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KaptenDavidsson

Member Since 19 Sep 2013
Offline Last Active Sep 20 2013 08:38 AM

Posts I've Made

In Topic: What framework should I use for this PC game?

20 September 2013 - 02:57 AM

Personally I would go cross platform and try Torque 3D or such, but I'm a Ubuntu user...

 

Well, according to Gabe Linux is the new big platform for games. I might check out Torque, thanks.

 

 

Apart from that there are many different ways to implement an environment and the way of implementing the feature depends on the way your terrain works.

 

 

Ok, I think see what you are saying: It's hard to make a one-size-fits-all.

 

If your primary target is to create a game and not to learn the technology I highly recommend to evaluate the available engines and go with one of them! 

 

 

Interesting. My primary target at the moment is indeed to create a game. Which engine would you recommend? I would like to have something more on the programming end and less on the value tweaking end since I want to be able to make some unique features. 


In Topic: What framework should I use for this PC game?

19 September 2013 - 05:13 AM

Switching the Engine/Framework won't change much for you.

As you said, you spend a lot of time trying to make basic things work. The given examples will be the same in URE or Unity or elsewhere.

If you are new to game developing, you should be prepared in your mind, that you have to work these things out. Once you know how they work it will be easier.

Also, as much as i know, the URE is only available for C++. So to use it, you would have to learn a new language and a new Framework.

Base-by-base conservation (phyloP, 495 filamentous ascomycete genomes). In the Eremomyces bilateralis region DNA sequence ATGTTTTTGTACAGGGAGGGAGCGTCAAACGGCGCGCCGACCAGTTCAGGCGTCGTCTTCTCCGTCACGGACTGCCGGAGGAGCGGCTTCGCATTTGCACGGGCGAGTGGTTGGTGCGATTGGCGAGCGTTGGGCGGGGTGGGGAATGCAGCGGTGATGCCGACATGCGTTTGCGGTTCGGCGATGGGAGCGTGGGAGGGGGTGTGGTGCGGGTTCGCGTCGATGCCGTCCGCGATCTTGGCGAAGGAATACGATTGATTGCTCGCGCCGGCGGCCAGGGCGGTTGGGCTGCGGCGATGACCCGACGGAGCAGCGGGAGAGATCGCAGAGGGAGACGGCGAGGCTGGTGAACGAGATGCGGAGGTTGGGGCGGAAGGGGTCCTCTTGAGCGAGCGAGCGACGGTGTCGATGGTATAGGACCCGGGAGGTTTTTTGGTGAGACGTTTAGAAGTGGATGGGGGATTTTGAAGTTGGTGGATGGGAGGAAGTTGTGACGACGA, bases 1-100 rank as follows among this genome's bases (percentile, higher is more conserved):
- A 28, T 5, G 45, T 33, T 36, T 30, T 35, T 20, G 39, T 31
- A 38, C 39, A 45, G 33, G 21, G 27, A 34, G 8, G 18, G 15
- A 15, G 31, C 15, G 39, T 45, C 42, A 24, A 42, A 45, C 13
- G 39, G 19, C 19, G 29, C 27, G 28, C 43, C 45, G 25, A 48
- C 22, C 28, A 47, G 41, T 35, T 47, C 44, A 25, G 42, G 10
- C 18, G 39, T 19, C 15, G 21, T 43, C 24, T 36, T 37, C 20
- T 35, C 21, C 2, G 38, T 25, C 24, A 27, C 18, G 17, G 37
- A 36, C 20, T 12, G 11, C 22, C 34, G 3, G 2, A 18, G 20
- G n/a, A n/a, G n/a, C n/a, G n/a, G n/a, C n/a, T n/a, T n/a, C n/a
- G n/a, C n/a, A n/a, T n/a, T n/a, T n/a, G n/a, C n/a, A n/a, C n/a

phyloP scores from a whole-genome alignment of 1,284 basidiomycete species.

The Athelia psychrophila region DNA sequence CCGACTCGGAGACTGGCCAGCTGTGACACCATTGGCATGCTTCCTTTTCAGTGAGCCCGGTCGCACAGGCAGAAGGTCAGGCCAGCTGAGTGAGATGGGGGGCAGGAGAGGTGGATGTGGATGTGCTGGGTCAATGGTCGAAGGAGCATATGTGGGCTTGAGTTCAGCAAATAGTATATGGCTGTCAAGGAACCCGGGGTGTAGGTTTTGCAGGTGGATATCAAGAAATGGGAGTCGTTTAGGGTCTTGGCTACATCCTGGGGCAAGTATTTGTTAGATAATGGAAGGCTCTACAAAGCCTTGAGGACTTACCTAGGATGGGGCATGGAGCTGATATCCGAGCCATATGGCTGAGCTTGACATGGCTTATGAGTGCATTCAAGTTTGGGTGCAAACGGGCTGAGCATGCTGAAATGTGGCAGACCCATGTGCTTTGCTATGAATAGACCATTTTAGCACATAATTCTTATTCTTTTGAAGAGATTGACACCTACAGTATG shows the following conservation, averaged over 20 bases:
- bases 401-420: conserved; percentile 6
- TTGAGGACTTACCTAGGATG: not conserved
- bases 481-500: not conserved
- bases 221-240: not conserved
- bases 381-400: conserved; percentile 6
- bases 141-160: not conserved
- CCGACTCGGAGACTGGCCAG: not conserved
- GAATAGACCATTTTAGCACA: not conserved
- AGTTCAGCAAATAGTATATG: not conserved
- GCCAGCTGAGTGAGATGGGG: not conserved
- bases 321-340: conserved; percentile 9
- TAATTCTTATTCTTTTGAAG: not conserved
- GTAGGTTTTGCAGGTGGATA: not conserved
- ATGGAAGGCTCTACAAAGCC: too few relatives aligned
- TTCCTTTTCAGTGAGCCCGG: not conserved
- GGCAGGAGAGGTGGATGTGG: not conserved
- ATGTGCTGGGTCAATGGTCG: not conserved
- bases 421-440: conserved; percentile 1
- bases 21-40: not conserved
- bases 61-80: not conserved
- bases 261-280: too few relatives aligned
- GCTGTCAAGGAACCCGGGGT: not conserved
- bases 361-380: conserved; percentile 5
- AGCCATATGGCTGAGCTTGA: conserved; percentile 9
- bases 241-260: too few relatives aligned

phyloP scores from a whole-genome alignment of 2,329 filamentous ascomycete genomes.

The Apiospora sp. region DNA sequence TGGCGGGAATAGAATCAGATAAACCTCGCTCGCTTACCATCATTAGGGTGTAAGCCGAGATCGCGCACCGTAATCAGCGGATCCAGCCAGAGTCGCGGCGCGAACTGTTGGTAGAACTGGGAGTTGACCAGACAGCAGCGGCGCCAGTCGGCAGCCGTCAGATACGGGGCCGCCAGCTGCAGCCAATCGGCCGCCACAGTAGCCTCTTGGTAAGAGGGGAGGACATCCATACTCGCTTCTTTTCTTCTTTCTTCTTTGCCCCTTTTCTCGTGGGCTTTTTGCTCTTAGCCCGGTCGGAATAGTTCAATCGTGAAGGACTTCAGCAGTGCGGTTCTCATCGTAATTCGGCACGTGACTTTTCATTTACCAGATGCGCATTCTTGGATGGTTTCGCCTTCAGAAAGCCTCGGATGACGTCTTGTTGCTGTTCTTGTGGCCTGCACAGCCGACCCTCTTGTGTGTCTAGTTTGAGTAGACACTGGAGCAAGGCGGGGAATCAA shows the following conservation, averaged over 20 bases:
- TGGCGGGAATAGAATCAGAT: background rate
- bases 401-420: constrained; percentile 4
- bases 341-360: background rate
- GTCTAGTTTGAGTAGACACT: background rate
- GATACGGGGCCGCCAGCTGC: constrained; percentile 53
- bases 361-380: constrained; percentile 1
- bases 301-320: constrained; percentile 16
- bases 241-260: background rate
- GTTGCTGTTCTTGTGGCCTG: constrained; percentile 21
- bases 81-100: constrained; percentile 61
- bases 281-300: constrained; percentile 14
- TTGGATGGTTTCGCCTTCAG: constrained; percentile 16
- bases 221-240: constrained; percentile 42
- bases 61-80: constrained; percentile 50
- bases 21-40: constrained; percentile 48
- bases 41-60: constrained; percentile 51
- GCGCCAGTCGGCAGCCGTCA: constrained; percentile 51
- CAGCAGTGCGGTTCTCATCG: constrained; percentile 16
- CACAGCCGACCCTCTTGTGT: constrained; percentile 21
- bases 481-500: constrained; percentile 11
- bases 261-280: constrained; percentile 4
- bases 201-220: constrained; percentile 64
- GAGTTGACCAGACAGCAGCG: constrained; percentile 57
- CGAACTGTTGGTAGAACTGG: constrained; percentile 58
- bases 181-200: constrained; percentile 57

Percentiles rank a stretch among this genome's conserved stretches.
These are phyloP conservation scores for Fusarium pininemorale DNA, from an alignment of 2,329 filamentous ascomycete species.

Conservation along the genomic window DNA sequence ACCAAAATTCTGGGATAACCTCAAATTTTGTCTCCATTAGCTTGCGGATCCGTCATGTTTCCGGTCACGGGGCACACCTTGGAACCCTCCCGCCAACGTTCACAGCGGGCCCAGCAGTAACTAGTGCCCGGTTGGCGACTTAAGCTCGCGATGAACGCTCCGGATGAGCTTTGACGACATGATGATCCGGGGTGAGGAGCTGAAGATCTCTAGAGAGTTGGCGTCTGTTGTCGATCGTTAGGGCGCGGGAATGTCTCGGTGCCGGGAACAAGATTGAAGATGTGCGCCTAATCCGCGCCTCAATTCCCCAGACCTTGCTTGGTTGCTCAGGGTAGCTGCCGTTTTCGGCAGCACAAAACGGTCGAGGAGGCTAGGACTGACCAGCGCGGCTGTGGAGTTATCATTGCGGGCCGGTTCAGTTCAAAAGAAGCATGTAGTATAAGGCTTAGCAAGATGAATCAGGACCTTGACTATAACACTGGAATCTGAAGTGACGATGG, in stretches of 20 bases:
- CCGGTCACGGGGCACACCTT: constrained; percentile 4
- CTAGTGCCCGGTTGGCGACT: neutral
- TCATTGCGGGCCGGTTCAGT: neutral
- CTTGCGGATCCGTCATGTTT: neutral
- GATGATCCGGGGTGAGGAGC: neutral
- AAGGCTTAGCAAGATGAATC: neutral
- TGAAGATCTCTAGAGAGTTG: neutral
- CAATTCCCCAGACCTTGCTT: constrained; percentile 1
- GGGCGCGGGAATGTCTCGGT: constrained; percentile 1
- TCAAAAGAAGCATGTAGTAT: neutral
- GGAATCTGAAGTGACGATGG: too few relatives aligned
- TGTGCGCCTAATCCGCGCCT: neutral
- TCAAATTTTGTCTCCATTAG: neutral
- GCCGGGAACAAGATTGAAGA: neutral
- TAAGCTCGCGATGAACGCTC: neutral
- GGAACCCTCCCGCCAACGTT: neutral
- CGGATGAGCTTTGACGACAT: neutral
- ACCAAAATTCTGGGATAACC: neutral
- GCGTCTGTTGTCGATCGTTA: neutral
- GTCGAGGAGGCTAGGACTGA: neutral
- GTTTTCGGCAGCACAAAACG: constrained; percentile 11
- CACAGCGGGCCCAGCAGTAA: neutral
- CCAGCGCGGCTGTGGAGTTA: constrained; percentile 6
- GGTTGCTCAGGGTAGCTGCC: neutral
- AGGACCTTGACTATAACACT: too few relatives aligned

But don't forget the positive aspect: It's always way more satisfying to see how your own solution works, instead of seeing how a re-implemented solution of someone else works.

 

Thanks, I guess I stick to XNA then :)

 

I find it interesting that, for example, a person running around smoothly and jumping in a 3d world with some topography is not included as a template in XNA and Unity since there are probably hundreds of thousands of people that would use this as a starting point for their games. 

 

C++ is not that big of a problem since I use it at work every now and then (business application, not games) but I still prefer C#. 

 

Yes I agree, I don't want it to be a re-implementation, but mostly because I think it would stifle my imagination. But still, some help on the most common features of a game would be nice (XNA actually provide some of this, for example double buffering but I could use a little more, it's a fine line). 


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